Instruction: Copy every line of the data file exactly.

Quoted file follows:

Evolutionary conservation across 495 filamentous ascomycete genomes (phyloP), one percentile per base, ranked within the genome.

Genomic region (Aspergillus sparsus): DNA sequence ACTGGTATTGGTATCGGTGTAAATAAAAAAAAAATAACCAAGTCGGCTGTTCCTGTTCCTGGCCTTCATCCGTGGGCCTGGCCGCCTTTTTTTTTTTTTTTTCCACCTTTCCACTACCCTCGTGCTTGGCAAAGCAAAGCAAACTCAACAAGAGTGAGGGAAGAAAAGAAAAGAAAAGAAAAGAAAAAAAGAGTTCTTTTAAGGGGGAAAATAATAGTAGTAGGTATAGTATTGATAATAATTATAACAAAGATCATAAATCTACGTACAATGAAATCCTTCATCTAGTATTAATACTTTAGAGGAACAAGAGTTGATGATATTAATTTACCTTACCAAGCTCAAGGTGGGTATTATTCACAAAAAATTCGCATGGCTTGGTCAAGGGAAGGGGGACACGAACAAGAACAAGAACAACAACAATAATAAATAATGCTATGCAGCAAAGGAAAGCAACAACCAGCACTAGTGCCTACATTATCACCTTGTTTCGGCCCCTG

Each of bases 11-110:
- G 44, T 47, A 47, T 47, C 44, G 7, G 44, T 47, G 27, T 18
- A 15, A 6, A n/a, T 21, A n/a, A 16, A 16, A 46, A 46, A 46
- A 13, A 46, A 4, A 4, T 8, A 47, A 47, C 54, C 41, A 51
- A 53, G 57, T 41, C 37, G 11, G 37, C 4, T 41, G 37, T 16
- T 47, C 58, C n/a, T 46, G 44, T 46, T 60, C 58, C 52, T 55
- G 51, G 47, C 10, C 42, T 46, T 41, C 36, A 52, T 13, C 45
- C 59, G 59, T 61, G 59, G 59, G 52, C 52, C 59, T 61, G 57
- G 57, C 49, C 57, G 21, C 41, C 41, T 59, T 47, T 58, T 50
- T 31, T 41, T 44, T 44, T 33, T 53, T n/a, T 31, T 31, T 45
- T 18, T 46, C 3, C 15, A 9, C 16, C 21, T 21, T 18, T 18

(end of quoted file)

Evolutionary conservation across 495 filamentous ascomycete genomes (phyloP), one percentile per base, ranked within the genome.

Genomic region (Aspergillus sparsus): DNA sequence ACTGGTATTGGTATCGGTGTAAATAAAAAAAAAATAACCAAGTCGGCTGTTCCTGTTCCTGGCCTTCATCCGTGGGCCTGGCCGCCTTTTTTTTTTTTTTTTCCACCTTTCCACTACCCTCGTGCTTGGCAAAGCAAAGCAAACTCAACAAGAGTGAGGGAAGAAAAGAAAAGAAAAGAAAAGAAAAAAAGAGTTCTTTTAAGGGGGAAAATAATAGTAGTAGGTATAGTATTGATAATAATTATAACAAAGATCATAAATCTACGTACAATGAAATCCTTCATCTAGTATTAATACTTTAGAGGAACAAGAGTTGATGATATTAATTTACCTTACCAAGCTCAAGGTGGGTATTATTCACAAAAAATTCGCATGGCTTGGTCAAGGGAAGGGGGACACGAACAAGAACAAGAACAACAACAATAATAAATAATGCTATGCAGCAAAGGAAAGCAACAACCAGCACTAGTGCCTACATTATCACCTTGTTTCGGCCCCTG

Each of bases 11-110:
- G 44, T 47, A 47, T 47, C 44, G 7, G 44, T 47, G 27, T 18
- A 15, A 6, A n/a, T 21, A n/a, A 16, A 16, A 46, A 46, A 46
- A 13, A 46, A 4, A 4, T 8, A 47, A 47, C 54, C 41, A 51
- A 53, G 57, T 41, C 37, G 11, G 37, C 4, T 41, G 37, T 16
- T 47, C 58, C n/a, T 46, G 44, T 46, T 60, C 58, C 52, T 55
- G 51, G 47, C 10, C 42, T 46, T 41, C 36, A 52, T 13, C 45
- C 59, G 59, T 61, G 59, G 59, G 52, C 52, C 59, T 61, G 57
- G 57, C 49, C 57, G 21, C 41, C 41, T 59, T 47, T 58, T 50
- T 31, T 41, T 44, T 44, T 33, T 53, T n/a, T 31, T 31, T 45
- T 18, T 46, C 3, C 15, A 9, C 16, C 21, T 21, T 18, T 18